Grayling Out, Gove In… What are the Implications for UK Prisons?
The first significant Cabinet reshuffle was announced only days after the election results. Chris Grayling has now been moved to leader of the Commons, and Michael Gove will be taking his place as Justice Secretary.
Gove’s Track Record
The announcement is likely to have been met with disapproval by many people across the country, notably those in the teaching system. Gove’s previous role as education secretary established him as a regular feature in tabloids across the country, and not for the right reasons. Indeed, he’s often regarded as one of the country’s least popular education secretaries, superseded perhaps only by David Blunkett.
Looking to the US?
Gove has been open in his admiration of certain aspects of the prison system in the US.
As the country with the world’s highest rates of incarceration, the US doesn’t initially seem like a good choice of country to seek inspiration from. However, Gove has particularly focused his interest in the current penal system in Texas, which has managed to cut rates of imprisonment by 12% and has also managed to reduce crime.
Interestingly, despite the fact that it’s a prison system run under a similarly conservative government, Texas adopted a rather more liberal stance; looking into the underlying causes of crime; addiction, poor education and impoverished backgrounds. This approach has been particularly successful in relation to young offenders; and youth crime has dropped by a third since 2007.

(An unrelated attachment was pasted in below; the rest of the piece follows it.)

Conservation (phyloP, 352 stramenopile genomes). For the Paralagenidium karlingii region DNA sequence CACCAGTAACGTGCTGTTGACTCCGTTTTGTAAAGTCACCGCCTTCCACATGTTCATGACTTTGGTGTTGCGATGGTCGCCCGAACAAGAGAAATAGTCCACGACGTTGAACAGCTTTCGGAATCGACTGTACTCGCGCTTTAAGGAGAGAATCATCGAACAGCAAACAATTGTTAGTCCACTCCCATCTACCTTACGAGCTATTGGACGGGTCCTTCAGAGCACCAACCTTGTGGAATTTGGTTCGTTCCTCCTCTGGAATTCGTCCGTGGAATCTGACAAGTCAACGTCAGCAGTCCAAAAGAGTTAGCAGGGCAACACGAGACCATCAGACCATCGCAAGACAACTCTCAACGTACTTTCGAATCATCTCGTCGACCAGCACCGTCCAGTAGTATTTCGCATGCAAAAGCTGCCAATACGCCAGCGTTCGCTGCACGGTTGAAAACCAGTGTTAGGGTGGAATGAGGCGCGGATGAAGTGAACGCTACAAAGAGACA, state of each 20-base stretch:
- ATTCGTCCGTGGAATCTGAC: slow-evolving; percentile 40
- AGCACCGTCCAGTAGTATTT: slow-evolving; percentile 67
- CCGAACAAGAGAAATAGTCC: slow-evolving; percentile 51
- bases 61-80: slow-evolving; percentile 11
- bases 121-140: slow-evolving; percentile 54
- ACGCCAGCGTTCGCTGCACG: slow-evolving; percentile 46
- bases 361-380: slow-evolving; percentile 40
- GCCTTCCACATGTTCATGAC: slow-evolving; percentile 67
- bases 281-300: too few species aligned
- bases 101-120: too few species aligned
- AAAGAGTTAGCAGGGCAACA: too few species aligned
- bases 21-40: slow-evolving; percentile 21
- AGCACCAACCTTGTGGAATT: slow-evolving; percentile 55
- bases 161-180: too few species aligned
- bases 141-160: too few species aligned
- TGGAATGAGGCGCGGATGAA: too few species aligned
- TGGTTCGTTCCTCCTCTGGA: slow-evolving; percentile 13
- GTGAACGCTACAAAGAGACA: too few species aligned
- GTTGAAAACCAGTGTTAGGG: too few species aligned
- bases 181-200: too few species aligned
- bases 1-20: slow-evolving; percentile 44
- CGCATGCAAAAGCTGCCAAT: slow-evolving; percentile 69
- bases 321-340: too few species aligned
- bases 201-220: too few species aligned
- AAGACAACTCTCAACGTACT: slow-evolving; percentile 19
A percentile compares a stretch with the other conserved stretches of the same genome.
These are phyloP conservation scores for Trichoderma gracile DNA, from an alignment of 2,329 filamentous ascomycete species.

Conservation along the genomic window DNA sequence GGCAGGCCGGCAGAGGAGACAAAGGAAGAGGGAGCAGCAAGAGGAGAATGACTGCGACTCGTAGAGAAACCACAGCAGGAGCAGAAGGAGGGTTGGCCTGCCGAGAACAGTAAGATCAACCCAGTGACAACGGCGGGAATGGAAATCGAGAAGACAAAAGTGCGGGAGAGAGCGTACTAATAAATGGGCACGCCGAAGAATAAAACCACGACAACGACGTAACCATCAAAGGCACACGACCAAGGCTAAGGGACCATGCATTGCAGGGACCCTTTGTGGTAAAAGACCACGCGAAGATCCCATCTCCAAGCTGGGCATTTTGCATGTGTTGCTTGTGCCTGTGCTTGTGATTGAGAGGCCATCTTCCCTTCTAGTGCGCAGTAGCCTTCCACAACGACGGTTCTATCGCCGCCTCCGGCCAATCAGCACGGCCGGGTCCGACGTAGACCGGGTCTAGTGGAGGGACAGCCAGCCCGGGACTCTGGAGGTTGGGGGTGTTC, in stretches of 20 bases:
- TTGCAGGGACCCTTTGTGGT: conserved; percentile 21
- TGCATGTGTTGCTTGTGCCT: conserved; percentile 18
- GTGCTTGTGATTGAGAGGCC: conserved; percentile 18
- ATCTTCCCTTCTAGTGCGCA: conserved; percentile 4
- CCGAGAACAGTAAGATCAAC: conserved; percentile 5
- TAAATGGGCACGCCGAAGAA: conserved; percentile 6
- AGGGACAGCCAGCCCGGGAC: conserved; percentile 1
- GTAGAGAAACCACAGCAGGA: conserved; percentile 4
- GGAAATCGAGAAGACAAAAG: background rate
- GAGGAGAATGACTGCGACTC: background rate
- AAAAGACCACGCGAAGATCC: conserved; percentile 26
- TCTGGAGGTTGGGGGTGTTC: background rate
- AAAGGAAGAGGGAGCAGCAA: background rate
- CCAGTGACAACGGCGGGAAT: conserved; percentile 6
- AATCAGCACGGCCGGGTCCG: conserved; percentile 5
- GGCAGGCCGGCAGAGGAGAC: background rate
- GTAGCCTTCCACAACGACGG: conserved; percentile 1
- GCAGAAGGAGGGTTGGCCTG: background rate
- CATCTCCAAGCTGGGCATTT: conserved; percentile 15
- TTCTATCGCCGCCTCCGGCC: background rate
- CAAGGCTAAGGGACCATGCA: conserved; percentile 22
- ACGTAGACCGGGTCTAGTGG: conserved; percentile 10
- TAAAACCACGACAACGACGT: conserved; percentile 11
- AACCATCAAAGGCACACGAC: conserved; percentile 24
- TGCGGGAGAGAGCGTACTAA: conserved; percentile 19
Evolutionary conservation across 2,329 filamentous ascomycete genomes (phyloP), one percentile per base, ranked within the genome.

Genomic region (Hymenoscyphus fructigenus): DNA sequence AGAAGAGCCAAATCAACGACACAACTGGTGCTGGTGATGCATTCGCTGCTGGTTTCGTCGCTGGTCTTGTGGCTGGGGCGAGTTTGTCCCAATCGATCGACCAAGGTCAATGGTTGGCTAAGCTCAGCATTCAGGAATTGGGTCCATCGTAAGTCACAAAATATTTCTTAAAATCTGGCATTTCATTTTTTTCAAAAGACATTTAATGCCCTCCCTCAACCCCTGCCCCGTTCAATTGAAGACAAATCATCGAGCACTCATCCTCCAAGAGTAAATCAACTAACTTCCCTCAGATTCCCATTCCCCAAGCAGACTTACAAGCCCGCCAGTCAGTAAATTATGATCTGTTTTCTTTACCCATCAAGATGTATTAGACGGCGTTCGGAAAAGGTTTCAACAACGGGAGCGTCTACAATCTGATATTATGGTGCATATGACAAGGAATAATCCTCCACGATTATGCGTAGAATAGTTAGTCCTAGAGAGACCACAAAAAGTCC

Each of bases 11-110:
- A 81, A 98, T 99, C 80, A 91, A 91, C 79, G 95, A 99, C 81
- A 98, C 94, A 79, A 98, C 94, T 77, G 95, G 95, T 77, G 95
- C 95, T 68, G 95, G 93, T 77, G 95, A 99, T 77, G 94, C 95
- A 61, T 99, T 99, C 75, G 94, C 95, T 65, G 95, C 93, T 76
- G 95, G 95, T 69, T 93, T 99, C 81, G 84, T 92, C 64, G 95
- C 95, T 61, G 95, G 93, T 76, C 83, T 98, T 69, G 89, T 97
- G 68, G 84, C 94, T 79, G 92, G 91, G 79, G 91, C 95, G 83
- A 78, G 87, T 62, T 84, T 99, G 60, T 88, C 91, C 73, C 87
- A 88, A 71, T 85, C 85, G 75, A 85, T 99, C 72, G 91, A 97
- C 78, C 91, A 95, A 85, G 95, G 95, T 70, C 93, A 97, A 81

Gove, unlike his predecessor Grayling, seems interested to explore this more liberal approach; which may come as a surprise to those who have previously derided him.
Whilst a more liberal approach to the justice system may prove to be as successful in the UK as it has been in Texas, some of Gove’s other policies are of concern. His move to scrap the Human Rights act and replace it with a British bill of rights has already raised many questions, and his outspoken support of reintroducing the death penalty is nothing short of alarming.
Indeed, he openly expresses the opinion that the abolishment of the death penalty has ‘led to a corruption of our criminal justice system, the erosion of all our freedoms and has made punishment of the innocent more likely’. He goes on to comment: ‘Were I ever alone in the dock I would not want to be arraigned before our flawed tribunals, knowing my freedom could be forfeit as a result of political pressures. I would prefer a fair trial, under the shadow of the noose.’
To the Right, or to the Left?
In the light of this, it is difficult to predict exactly what stance Gove will adopt as Justice Secretary. Whilst there is a strong element of liberalism in his desire to address the root causes of crime, other comments are far more in-line with traditional Tory concepts, and indeed, some seem to be even more extreme-right than that.
Whilst it’s possible that his efforts to address the causes of crime may be successful, his opinion on these other matters seems to contradict this liberal standpoint. Indeed, it is difficult to envisage precisely how the two belief-systems will work together; with broad-minded, sympathetic attitudes on the one hand, and absolutist, uncompromising lack of mercy on the other.
Helping to Support Prisoners
Whilst it’s likely that many will be celebrating the departure of Chris ‘The Jackal’ Grayling, it may be too soon to take joy at the prospect of Michael Gove just yet. We suspect only time will tell whether this outspoken politician manages to deliver, and we hope that his track-record as Education Secretary is not an indication of what to expect for UK prisons.
Lack of support and rehabilitation is at the heart of the problem; with many inmates feeling isolated from their friends and family whilst in prison. Prison Phone seeks to address this problem, providing a low-cost way for inmates to stay in contact with their loved ones, without resorting to using illegal mobile phones.